Film

In the shadow of a devastating earthquake and an all-pervasive war, the 20th Marrakech International Film Festival featured some of the best cinema from Africa and the Middle East. By Andy Hazel.

Marrakech International Film Festival

A young man stands in the middle of an overcrowded boat.
Seydou Sarr in a scene from Matteo Garrone’s Me Captain.
Credit: Greta De Lazzaris

In early September, Morocco experienced a devastating 6.8-magnitude earthquake. Nearly 3000 people died, more than 50,000 homes were damaged or destroyed and parts of Marrakech’s medina – the engine room of the country’s vital tourism industry – were left in ruins.

This year’s Marrakech International Film Festival is full of people creating appealing images of a sunny, ochre-walled, palm tree-fringed desert oasis. It’s a view the monarchy and government are working hard to cultivate. Weeks after the earthquake, as authorities defended their refusal of international aid and residents of decimated towns protested about the lack of assistance, representatives from the International Monetary Fund and banking executives met in Marrakech and declared Morocco open for business – a move that prompted further protests.

Now the earthquake has been overshadowed by Gaza. “The conflict”, as it is referred to, is front and centre in the thoughts of not only Moroccans – who have gathered in huge pro-Palestinian marches and boycotted Israeli-aligned businesses – but also the festival programmers. From Tewfik Saleh’s 1972 drama The Dupes – one of the first films to address the dispossession of Palestine – to Palestinian director Dima Hamdan’s thriller Amnesia – a work in progress presented as part of the talent incubator program, Atlas Workshops – it is hard to avoid.

Another issue on the minds of many filmmakers showcased both in and out of competition is migration from northern and central Africa. Already this year a record 145,000 people have attempted the journey to Italy. At the festival, tensions between lives south or east of the Mediterranean and in Europe are explored as personal documentary (Lina Soualem’s Bye Bye Tiberias), romance (Adriano Valerio’s Casablanca), animated fairytale (Marya Zarif and André Kadi’s Dounia and the Princess of Aleppo), sports comedy (Omar Hilal’s Voy! Voy! Voy!), French political drama (Ladj Ly’s Les Indésirables), Polish political drama (Agnieszka Holland’s Green Border) and widescreen epic (Matteo Garrone’s Me Captain).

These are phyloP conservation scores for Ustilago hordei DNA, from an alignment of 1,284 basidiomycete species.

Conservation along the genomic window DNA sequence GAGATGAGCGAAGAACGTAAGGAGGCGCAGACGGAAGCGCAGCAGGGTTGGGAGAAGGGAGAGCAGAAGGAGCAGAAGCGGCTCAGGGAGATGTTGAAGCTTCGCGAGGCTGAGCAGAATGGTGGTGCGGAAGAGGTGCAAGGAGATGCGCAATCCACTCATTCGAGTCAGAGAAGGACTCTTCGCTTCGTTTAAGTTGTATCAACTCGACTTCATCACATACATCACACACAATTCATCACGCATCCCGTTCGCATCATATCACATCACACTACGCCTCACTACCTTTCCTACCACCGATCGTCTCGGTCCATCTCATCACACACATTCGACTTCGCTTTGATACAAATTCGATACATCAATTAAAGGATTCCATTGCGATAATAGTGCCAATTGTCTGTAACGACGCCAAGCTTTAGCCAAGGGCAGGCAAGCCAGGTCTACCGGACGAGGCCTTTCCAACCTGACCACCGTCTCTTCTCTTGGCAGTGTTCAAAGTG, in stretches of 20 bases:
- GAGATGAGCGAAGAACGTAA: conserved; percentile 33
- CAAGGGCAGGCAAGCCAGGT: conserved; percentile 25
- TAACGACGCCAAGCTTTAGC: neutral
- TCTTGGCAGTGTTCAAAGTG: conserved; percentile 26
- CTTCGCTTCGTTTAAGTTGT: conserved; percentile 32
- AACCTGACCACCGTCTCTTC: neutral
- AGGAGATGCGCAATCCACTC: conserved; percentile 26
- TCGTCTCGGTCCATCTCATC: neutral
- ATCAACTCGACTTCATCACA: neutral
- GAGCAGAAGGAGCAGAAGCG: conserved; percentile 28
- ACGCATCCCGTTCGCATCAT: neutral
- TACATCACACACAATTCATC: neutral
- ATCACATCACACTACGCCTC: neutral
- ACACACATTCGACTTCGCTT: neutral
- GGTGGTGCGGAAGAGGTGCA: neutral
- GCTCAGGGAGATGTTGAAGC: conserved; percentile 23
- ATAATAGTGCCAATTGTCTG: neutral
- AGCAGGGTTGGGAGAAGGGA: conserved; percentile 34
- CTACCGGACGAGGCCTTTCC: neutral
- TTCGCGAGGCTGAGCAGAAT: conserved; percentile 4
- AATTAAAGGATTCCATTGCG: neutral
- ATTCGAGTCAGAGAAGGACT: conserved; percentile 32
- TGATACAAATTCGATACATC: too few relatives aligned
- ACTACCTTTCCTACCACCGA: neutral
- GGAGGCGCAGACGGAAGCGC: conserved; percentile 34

Garrone’s film follows Seydou and Moussa, played by Seydou Sarr and Moustapha Fall, two Senegalese freestyle rappers with dreams of “white people asking for our autographs”. The friends leave their peaceful but unexciting life to make the journey to Italy. Me Captain has already played in European parliament and Italian high schools, pushed the conversation of Italy’s immigration policies and found box office and critical success. Despite his extensive collaboration with migrants in its writing and execution, Garrone’s film has been criticised for the discord between its lavish production values and the life-threatening brutality of the boys’ mission.

“We are used to seeing boats arriving,” says Garrone. “But what is the idea that makes someone want to leave a country that’s not at war, or that is not desperate? They go for a dream. When people migrated from Italy to the States a hundred years ago, they went for work. They didn’t know what they were going to see. Today, in Senegal, there is a window into our country because of social media, and we show Italian lives full of light. We make a promise to them. When they arrive, they find the background they couldn’t see. I saw it when the actors, Seydou and Moustapha, arrived in Europe. Every day they are on TikTok, creating images of a beautiful place, creating the dream. It is contagious.”

Outside acclaim for the performances, Garrone’s film met with a mixed response. Alexander Payne’s tightly written 1970s-style comedy The Holdovers and Bertrand Bonello’s La Bête, which adapted Henry James’s novella The Beast in the Jungle into an approximation of a Black Mirror episode directed by David Lynch, dominated conversations at the festival.

Earthquake damage to the medina is covered by scaffolding and facades as the ceaseless noise of construction soundtracks the city. The festival – with its red carpets, world premieres and glamour – emerges into this still-unfolding chaos. Hours before he was due to arrive, the festival’s biggest name, Martin Scorsese, withdrew, citing exhaustion from promoting his film Killers of the Flower Moon.